Art Nouveau captures everyday beauty
How can you deny the brilliance of an art form Surrealist painter Salvador Dalí once accused of possessing a "terrifying and edible beauty"?
According to the Oxford Dictionary of Art, Art Nouveau developed as a style of architecture and decorative arts in the late 19th and early 20th centuries. It could be said Nouveau was a facet of the overarching Arts and Crafts Movement, as it sought to blur the lines between craftwork - furniture, china and other objects associated with daily life - and artwork. Practitioners of Art Nouveau looked to make their surroundings objects of beauty.
Known by nearly 20 other names throughout the world, Art Nouveau was a global style that incorporated organic forms and Japanese-style line work. Popular International Expositions in Paris in 1900 and Turin in 1902 drew the world's eye to the style.
It is difficult to really define Art Nouveau style as a whole since so many artists and artisans embodied the ideals and general influence of the approach. It's probably best to break down Nouveau into the countries it was most popular in and their most famous artists.
Britain's most famous Art Nouveau artist was arguably Aubrey Beardsley. Beardsley was an illustrator and writer whose drawings took the lessons of Japanese woodcut to heart. He was known as a bit of a firebrand, and his work was often sexual. Using beautiful, wavering organic lines, he created strong black and white compositions.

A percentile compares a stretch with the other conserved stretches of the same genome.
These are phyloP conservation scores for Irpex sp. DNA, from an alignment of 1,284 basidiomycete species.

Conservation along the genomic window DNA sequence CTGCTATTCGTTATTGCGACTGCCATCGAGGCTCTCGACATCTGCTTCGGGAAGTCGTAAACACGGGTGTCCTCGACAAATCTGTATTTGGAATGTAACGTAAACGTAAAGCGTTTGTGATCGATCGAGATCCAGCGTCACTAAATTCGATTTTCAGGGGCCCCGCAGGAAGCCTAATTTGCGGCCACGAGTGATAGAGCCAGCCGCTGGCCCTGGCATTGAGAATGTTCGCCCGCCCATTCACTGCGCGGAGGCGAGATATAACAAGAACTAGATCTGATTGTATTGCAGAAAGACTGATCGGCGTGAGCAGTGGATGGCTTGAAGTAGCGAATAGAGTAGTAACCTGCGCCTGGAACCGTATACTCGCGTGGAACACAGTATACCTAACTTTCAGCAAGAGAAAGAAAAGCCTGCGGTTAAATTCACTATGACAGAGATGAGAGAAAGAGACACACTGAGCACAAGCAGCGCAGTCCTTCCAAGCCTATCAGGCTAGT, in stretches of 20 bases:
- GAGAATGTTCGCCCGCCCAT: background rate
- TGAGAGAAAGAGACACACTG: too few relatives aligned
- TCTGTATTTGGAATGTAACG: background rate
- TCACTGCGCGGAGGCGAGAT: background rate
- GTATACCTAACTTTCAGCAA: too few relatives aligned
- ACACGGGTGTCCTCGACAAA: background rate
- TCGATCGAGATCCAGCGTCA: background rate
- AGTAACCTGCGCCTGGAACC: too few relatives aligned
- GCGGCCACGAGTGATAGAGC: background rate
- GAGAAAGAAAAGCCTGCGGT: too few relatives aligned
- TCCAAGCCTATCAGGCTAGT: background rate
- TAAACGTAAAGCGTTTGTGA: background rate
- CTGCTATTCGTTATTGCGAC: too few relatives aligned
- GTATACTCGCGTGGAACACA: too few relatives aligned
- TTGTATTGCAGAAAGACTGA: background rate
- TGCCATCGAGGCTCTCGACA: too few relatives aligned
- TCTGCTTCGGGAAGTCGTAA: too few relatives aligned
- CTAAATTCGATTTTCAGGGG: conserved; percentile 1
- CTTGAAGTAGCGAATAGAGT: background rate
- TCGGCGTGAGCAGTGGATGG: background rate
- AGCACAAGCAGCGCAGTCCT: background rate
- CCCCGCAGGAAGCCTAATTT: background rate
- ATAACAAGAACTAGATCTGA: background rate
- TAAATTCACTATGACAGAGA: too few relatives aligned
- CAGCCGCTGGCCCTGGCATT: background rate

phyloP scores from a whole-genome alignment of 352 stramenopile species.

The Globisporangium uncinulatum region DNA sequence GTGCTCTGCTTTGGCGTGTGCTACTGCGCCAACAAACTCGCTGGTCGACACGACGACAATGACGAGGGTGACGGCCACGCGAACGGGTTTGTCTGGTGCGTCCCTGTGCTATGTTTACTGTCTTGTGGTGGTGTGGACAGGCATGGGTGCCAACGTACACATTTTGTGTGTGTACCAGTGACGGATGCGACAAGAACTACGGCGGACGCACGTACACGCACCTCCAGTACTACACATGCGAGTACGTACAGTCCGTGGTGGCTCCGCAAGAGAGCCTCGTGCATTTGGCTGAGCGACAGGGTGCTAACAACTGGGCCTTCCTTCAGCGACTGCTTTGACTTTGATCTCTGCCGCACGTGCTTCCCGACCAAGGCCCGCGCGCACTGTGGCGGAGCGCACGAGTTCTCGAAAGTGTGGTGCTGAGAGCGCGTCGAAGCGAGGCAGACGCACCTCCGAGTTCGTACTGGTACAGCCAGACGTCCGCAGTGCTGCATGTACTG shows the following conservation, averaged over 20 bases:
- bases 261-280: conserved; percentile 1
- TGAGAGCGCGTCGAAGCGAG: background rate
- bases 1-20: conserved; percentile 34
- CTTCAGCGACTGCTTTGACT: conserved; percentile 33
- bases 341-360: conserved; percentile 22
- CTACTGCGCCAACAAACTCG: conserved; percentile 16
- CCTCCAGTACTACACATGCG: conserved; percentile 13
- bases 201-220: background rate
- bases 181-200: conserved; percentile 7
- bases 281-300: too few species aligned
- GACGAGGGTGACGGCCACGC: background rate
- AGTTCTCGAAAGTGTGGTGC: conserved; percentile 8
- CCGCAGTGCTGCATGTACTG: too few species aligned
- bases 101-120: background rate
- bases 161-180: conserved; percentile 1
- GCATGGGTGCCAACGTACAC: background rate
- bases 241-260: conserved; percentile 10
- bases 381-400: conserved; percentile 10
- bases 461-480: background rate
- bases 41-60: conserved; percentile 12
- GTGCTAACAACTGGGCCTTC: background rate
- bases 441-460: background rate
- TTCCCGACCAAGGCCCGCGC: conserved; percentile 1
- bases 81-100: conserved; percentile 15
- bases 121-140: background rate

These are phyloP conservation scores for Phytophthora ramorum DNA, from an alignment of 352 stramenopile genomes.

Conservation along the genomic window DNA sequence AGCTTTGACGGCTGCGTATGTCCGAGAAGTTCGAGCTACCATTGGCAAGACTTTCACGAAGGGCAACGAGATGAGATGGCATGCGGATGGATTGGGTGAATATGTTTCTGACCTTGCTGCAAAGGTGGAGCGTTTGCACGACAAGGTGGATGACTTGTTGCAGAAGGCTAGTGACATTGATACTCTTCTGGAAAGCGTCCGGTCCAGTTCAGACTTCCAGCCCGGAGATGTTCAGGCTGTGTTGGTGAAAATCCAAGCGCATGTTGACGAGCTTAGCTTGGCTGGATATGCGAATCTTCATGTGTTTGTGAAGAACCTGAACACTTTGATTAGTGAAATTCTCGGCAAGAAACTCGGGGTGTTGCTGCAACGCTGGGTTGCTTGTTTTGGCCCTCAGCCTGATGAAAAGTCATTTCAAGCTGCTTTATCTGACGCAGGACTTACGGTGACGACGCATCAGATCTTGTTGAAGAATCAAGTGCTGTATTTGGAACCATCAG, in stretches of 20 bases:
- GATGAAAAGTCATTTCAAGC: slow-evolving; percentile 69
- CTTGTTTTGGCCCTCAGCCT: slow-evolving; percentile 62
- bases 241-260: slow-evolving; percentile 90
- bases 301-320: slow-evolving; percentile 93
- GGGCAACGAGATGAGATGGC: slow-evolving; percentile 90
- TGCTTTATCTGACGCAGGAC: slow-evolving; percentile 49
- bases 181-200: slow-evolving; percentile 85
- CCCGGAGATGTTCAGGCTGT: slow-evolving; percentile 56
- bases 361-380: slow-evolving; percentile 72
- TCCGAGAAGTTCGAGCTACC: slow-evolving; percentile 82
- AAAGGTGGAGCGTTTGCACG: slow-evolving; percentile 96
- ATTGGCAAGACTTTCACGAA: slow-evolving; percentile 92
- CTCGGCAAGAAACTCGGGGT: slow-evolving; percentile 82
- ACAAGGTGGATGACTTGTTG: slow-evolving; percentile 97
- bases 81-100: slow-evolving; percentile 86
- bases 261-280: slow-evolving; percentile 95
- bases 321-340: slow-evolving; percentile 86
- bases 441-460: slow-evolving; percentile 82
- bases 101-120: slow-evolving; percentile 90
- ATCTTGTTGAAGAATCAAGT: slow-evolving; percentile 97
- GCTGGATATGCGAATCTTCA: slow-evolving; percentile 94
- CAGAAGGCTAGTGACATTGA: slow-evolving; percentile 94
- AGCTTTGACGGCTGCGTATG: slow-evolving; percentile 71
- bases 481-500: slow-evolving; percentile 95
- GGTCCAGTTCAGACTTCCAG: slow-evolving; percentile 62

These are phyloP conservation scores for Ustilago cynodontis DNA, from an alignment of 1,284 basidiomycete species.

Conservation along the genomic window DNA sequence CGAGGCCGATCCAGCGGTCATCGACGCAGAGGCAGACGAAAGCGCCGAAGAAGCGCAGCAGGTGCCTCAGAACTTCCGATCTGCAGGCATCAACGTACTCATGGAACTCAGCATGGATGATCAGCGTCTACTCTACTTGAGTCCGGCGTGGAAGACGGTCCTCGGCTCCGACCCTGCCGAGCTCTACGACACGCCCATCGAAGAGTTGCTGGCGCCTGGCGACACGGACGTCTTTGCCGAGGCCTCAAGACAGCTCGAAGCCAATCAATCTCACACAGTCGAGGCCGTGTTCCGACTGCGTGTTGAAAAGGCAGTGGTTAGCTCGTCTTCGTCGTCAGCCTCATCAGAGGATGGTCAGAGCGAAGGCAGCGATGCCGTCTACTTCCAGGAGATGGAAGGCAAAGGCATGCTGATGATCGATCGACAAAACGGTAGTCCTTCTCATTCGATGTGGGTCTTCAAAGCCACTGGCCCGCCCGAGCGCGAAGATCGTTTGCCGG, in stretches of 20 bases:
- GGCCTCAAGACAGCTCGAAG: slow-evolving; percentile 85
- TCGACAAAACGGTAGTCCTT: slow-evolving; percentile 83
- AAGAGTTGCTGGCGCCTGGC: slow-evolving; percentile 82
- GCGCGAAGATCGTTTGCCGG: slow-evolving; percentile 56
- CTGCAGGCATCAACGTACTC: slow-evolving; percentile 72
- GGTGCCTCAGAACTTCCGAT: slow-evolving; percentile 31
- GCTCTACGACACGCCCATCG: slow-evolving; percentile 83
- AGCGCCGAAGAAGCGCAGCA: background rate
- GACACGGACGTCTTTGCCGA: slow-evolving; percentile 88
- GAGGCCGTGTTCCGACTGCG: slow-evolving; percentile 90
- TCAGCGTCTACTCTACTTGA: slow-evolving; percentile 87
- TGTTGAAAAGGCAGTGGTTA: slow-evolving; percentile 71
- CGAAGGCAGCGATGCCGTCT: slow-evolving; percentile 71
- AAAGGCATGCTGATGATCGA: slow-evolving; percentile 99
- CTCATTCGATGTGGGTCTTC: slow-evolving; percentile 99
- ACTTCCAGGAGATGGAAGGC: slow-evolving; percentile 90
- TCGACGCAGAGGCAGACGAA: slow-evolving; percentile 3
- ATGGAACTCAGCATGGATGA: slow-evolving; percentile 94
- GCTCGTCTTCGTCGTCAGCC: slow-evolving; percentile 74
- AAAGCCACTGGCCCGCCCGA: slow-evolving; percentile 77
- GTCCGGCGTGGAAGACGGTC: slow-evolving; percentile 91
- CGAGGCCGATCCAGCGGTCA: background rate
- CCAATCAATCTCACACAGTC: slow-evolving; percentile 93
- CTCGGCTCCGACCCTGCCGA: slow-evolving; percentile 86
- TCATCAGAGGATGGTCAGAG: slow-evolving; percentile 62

Victor Horta, according to the Oxford Dictionary of Art, was the father of Belgian Art Nouveau, or, as the Belgians called it, "Style coup de fouet"-whiplash style. The sharp, sweeping curves of Horta's architectural masterpieces give you some idea why the Belgians called it that.
Though actually Czech, Alphonse Mucha was active in France during this period and is perhaps one of the most well-known artists of that time. Mucha used complex interlocking linework and sherbet colors in his often Byzantine-inspired illustrations. His subject matter was usually beautiful women. His work was used in labels and advertisements and is therefore some of the most visible and enduring work of this period.
Gustav Klimt, known best for calendar and poster favorite "The Kiss," is Austria's most noteworthy Art Nouveau artist. A member of the Vienna Secession movement, his work often includes painted representations of the complex fabric patterns created by his colleagues. Much of his work tackles themes of sexuality and intimacy.
By no means is this a comprehensive listing of the style's masters. Nouveau was so popular at the time of its practice that it made its way into commercial packaging, architecture and truly into every day life. It definitely achieved its goal of making the everyday beautiful.
Perhaps the best example of Art Nouveau in D.C. is in the National Gallery of Art Sculpture Garden located at Seventh Street and Constitution Avenue N.W. on the National Mall. There, one of French architect Hector Guimard's "Entrance to the Paris Métropolitain" welcomes visitors to the garden. According the gallery's Web site, 86 of these entrances still stand in Paris and are now considered historic sites. If that's not enough for you, the National Gallery offers an online Art Nouveau tour at www.nga.gov/feature/nouveau/exhibit_audio.shtm.